19th August 2015 - Richard Findley
Richard showed us how he turns a table lamp, partly chosen because it lets him demonstrate both face plate & spindle turning. Richard talked constantly and it was all really informative. I can't begin to write all that he said - it would be a book!
Deciding where to begin Richard suggested we could start with either the base or the stem but as he prefers to make the mortice first it makes sense to start with the base.
The example Richard bought along was made out of oak, but tonight he was using pine which causes a few issues of its own. Does pine need specially sharp tools? Richard was clear that it doesn't - all turning needs sharp tools!
The base blank was attached with an Axminster screw chuck with a bit of mdf over to give a wider base.
First Richard trued up the blank and made sure he'd taken off all of the saw marks.
Richard surprised me by starting turning using a spindle gouge on faceplate work. He said a bowl gouge is important if you're well over the tool rest and need the strength but for faceplate work which is shaped a spindle gouge (not a spindle roughing gouge) works well.
Richard reminded is to chose the direction of cut thinking of where you care about it spelching out so you can avoid rough edges.
When facing up Richard suggested it's easier to control a draw cut from centre out. Start near tip of tool and move around to a more aggressive cut gradually. To get a good finish remember you can use a skew as a very fine scraper producing nice wispy shavings!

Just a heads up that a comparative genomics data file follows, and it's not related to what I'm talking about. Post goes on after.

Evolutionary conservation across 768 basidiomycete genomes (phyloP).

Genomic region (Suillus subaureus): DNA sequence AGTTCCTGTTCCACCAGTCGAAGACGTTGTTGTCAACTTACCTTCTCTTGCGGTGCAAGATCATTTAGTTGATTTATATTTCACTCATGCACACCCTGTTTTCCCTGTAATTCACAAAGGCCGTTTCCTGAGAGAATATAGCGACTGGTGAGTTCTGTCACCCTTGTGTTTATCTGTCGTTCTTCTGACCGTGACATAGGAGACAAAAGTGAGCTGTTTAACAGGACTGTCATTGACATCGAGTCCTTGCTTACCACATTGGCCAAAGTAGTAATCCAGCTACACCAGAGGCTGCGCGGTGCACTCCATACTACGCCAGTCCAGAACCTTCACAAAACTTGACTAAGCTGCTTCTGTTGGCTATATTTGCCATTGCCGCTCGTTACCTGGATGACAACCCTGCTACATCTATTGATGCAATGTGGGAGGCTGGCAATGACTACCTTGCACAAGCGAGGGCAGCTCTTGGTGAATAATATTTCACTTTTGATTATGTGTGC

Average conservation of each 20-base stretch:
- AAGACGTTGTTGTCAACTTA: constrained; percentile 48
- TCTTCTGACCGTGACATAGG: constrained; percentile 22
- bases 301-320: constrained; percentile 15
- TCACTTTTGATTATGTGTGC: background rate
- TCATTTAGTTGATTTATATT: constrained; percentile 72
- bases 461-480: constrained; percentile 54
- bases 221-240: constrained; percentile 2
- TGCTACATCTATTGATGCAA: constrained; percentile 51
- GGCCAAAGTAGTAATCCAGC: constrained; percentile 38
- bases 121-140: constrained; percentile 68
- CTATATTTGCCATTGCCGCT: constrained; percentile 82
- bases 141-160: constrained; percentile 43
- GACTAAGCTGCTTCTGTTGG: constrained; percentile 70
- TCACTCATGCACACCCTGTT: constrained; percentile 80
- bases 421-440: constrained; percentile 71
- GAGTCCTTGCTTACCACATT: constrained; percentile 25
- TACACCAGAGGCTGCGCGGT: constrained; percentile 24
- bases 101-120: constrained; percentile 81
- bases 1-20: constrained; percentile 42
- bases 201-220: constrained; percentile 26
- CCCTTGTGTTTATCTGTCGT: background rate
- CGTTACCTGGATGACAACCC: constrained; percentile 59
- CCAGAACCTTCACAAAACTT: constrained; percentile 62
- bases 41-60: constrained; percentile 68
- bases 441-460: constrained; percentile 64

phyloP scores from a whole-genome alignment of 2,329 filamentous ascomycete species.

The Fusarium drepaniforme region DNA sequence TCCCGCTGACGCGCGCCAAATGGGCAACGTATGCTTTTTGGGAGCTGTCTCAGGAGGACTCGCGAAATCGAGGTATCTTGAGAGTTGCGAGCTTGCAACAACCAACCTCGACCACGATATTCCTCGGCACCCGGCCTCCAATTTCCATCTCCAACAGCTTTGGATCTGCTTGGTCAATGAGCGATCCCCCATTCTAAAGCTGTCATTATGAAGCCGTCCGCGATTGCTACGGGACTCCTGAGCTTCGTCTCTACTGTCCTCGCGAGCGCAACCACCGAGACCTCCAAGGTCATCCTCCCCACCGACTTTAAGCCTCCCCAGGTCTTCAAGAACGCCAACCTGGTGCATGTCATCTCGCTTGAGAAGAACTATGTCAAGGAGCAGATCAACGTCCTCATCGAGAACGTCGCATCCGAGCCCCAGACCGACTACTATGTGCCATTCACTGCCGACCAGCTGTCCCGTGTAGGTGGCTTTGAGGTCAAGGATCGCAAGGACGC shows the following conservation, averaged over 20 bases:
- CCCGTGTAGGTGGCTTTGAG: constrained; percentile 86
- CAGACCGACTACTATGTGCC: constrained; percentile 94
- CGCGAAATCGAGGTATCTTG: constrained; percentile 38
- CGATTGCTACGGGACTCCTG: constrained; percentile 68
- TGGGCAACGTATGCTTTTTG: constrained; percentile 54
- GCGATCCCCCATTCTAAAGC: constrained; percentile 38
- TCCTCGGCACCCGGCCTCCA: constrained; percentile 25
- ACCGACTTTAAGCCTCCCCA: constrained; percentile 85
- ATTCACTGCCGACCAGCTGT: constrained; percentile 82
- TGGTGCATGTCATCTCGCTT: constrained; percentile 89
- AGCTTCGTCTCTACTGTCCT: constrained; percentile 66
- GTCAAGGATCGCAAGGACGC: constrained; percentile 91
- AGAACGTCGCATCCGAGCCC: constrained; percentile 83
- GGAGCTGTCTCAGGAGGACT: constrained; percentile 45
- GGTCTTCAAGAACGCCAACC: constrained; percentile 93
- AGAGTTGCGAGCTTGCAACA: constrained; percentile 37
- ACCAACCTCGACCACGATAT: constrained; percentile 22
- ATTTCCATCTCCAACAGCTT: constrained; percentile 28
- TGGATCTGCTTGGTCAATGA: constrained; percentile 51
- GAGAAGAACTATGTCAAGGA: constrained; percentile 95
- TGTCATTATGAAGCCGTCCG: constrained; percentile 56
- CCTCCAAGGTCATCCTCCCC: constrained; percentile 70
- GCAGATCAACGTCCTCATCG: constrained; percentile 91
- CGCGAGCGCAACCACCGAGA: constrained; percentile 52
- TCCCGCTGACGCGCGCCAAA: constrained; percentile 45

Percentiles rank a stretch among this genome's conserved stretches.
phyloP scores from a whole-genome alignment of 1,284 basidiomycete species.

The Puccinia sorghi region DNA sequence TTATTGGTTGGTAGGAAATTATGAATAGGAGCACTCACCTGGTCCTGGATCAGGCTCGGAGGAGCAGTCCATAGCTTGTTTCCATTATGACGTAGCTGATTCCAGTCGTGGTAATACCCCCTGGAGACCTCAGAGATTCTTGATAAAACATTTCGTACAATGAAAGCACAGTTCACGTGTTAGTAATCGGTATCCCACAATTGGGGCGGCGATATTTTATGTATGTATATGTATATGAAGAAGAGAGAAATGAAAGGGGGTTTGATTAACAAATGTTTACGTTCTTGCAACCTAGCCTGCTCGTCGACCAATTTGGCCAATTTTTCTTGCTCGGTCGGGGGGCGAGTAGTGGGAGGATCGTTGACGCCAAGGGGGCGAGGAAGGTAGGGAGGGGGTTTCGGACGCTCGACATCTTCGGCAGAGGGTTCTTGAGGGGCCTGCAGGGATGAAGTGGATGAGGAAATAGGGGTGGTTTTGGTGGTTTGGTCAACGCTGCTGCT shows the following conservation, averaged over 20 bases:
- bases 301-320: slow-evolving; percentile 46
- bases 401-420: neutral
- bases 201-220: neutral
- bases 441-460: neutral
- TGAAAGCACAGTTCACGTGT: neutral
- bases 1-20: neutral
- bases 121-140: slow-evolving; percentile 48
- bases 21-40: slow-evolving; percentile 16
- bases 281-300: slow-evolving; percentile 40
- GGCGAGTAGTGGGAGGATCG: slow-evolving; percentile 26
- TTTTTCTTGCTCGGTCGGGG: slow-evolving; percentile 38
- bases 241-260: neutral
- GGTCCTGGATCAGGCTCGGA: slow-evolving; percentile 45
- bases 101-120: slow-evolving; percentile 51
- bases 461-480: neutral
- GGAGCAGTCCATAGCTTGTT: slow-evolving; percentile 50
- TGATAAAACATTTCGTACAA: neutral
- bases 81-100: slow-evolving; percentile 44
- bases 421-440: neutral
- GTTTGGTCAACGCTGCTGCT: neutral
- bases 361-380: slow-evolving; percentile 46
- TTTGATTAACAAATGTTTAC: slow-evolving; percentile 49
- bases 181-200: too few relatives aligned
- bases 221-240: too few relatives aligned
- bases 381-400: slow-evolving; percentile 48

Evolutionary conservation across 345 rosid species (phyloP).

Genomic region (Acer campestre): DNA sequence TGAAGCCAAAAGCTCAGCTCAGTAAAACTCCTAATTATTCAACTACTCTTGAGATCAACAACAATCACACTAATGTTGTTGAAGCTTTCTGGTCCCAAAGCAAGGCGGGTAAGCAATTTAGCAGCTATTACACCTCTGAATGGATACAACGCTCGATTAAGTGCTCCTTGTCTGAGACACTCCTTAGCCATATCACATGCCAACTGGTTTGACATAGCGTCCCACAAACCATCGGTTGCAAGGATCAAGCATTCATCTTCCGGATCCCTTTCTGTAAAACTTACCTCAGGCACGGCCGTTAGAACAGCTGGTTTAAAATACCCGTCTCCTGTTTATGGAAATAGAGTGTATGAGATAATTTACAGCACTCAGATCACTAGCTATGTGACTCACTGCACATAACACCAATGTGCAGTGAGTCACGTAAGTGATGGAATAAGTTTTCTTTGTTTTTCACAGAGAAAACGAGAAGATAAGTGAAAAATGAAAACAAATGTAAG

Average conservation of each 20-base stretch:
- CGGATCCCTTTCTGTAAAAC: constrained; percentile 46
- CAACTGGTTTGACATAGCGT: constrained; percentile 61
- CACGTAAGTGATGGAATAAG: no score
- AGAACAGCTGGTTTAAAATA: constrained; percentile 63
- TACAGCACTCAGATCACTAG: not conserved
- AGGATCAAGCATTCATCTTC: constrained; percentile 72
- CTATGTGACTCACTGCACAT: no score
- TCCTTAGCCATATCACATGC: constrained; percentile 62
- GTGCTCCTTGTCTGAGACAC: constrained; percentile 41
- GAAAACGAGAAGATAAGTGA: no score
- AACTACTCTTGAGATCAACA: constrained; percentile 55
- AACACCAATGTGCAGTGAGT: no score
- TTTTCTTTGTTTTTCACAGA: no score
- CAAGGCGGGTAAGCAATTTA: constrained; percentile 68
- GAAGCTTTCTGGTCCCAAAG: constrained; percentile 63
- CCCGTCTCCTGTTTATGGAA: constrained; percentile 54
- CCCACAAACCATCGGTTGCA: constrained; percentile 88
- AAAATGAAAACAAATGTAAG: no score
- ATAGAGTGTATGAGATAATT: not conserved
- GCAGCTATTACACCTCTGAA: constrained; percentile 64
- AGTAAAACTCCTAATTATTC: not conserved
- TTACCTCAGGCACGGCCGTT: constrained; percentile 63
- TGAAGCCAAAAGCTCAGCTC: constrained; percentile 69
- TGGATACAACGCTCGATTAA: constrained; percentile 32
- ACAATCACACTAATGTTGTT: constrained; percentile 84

Generally Richard feels a spigot leaves more options than a recess. With a recess you can't have a narrow base or foot. The spigot gives you more scope but with a lamp it's a perfect time to use a recess. Both recess or spigot will hold - but from a design point of view a spigot can be better.
When drilling the cable hole into the side of the base remember that it will be the back so check where the best looking grain is. Drill into either end grain or side grain - not half way between the two.
For this sort of work he suggested the book "Classic Forms" by Stuart E Dyas which has line drawings of lots of well balanced classic shapes.
To deal with ropey grain and spray a bit of sanding sealer onto the tricky areas. It will help to stick the grain together and stabilise the wood whilst you make your finishing cuts. Using abrasive, whatever grade you start on, do all the work with that grit then just go up through the grits quickly.
Richard demonstrated using his body movement to get better control. Using just hands and wrist will leave the surface lumpy and bumpy. Put the tool into your side and use your body to turn and create a smoother shape. Start with heavy cuts and move towards lighter cuts to get a better finish. To improve the finish use a shear cut. If there is vibration try a thicker tool to reduce chatter.
A higher speed can improve the finish but it can increase vibration too.
Once the shape is formed Richard cuts the mortice, boring into the centre, opening out the cut and then cleaning up the edges with a skew
Moving onto the stem without a hollow headstock Richard used a long drill bit in a handle to cut the hole, using a gouge to cut a dimple, turning the lathe speed down and then just pushing in firmly and cleaning out the drill regularly. Once it's in half way he turned the blank and worked from the other end to meet very cleanly in the middle.
Once the hole is bored through he drives the piece on the hole using a cone on a morse taper or a jamb chuck or wooden cone.
When cutting spindles beads, coves and straight lines is all there is - just work out what you want and join them up! Rolling a bead with a skew is hard - you can use the long point, mark the centre to balance the shape - use the very tip of the tool. If you cut back from the tip you are likely to get a catch - just cut on the tip!
Movement of gouge is similar - just less dramatic when it catches! All the action is near the tip of the gouge, the wings are ground back to get them out of the way - cut from JUST to one side of the tip. Remember a parting tool will act like a skew in tight spaces!
Also remember there's a hole bored down the middle when cutting the bottoms of coves here.
Cracking demo Richard - there was more information than I can cover in one report!